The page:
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Author wanted to capture a different aspect of culture

September 4, 2010
By RENEE PRUSI Journal Staff Writer

MARQUETTE - When Ron Riekki set out to write a book set in his native Upper Peninsula, he had a specific objective in mind.

"I wanted to write a book that had never been seen before in the U.P.," Riekki said. "I wanted to write something that was not at all like the others.

"I wanted to write something that didn't have a 1950s sensibility," he said. "The U.P. is a complex place. People have some anger, living with unemployment and alcohol problems. It's not just sauna jokes."

The result was the novel "U.P.," which is a dark tale of four young men growing up in Negaunee and Ishpeming in the late 1980s and early 1990s.

The novel has sparked the interest of Riekki's fellow Negaunee native Steven Wiig, who is hoping to produce a movie version of the book to be filmed in the places in which the characters live. Wiig is a successful musician, actor, director and producer who has been living in California for the past decade.

Riekki will be on a book tour throughout the Upper Peninsula starting Sept.11, with hopes that Wiig can join him for some of the stops.

"Someone from the U.P. can write differently than from an outsider's perspective," said Riekki, who graduated from Negaunee High School in 1987. "When I read some novels that are set in the U.P., I don't find the geography of the area in it. For me, there isn't a Yooper sensibility.

"With my novel, Teal Lake and the caving grounds are important parts of the story," he said. "They are so important to the narrative."

When he was contacted by Wiig, who was four years behind him in school, Riekki felt an immediate connection.

"This is our culture," he said. "That's why Steven and I get along so well. We are dedicated passionately to getting 'U.P.' on the screen, because we love the U.P."

Riekki and Wiig didn't know each other growing up, but their parents are connected. Steve's parents, Judy (Arbelius) Wiig and the late Ray Wiig graduated from Negaunee High School in 1966 with Riekki's mother, Karen, as a classmate. And Ray Wiig taught at Westwood High School with Riekki's father, Gerald.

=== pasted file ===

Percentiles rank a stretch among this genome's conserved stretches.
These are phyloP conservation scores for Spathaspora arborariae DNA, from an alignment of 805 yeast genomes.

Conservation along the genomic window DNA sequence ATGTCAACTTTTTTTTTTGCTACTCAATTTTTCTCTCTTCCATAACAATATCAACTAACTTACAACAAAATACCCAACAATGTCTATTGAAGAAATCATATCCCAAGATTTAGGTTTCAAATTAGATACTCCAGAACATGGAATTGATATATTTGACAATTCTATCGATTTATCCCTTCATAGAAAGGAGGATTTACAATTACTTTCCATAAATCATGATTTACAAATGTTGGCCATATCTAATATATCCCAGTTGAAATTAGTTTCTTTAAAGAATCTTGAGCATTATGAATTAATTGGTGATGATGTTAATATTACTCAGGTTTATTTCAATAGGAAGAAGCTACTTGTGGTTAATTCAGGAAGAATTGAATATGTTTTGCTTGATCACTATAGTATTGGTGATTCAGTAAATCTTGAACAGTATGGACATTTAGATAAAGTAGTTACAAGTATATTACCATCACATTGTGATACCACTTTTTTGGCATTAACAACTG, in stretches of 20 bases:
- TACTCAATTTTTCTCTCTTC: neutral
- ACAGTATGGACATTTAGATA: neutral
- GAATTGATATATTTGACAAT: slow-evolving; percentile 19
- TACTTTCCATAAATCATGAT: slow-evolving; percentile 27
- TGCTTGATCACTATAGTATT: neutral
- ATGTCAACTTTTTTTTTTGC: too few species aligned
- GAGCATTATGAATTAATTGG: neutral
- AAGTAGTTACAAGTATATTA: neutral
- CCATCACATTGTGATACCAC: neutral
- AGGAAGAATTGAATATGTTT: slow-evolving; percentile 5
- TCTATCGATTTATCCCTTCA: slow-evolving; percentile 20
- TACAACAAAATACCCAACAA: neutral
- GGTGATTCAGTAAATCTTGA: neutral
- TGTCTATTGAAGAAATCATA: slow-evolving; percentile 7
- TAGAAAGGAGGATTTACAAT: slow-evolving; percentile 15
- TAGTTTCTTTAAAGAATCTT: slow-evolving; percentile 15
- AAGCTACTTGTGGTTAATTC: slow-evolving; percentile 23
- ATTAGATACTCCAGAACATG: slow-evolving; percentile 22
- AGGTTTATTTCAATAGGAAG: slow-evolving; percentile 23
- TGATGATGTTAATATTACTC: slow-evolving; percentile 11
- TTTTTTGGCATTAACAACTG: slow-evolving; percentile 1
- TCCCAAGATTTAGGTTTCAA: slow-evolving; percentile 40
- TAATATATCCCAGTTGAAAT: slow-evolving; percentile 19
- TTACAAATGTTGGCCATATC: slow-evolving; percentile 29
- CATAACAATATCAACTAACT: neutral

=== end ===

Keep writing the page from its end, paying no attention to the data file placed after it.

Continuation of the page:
"I guess I remember seeing Steven as a kid, but I can't remember ever having a conversation with him before we started talking about 'U.P.'," Ron Riekki said. "We've really gotten to know each other. We've both been working our entire lives sacrificing for the arts."

Riekki said another producer had approached him before Wiig did about turning his novel into a film.

"I am absolutely amazed by that," he said. "You hope a producer might like your book but to have two producers fall in love with it...

"What Steve is doing for 'U.P.' and for the U.P. is so much bigger than people might realize," Riekki said. "I have to say thank you so Steven and I hope the people of the U.P. thank him, too."

The novel "U.P" has also gained the attention of another group: Metalheads, those who love heavy metal music.

"The metal community has embraced me," Riekki said. "I have been called the first metal novelist and that music does play an important part in the book."

Riekki's journey as a writer started at an early age.

"I always did write, even as a kid," he said. "I wrote poetry, raps, journals... I was always writing."

Through the years, Riekki has earned degrees from Central Michigan University, Brandeis University, the University of Virginia and Western Michigan University, where he obtained his doctorate. He studied abroad as well.

But it wasn't until he was serving in the U.S. Navy and was based at Diego Garcia during Operation Desert Shield that he really came to appreciate the value of the written word.

"Our calls were all shut off," Riekki said. "We could only write letters then and if I was vague in a letter, I would get a letter back in a month from my Mom in a panic, wondering what I was talking about.

"When you write a letter in circumstances like that, what's on the page has to be interesting, factual and on target," he said. "That's what I discovered."

"U.P" has spent 80-plus weeks on the Ghost Road Press best-sellers list.

"Now I am finally tapping through to the U.P. audience," he said. "Once Yoopers let you in, it's an absolute embracing."

Riekki is working on the screenplay for "U.P."

"I think I've done 12 drafts so far," he said. "The screenplay is hard work."

He also is watching another of his works come to life. His play, "All Saints Day," is being presented at the Ruckus Theater in Chicago on Thursdays, Fridays, Saturdays and Sundays through Sept. 26. Visit for more information on the play.

Riekki has a poetry book that's being published this year as well and has had short story collections published previously.

For more information on Riekki and his work, visit

Renee Prusi can be contacted at 906-228-2500, ext. 253. Her e-mail address is



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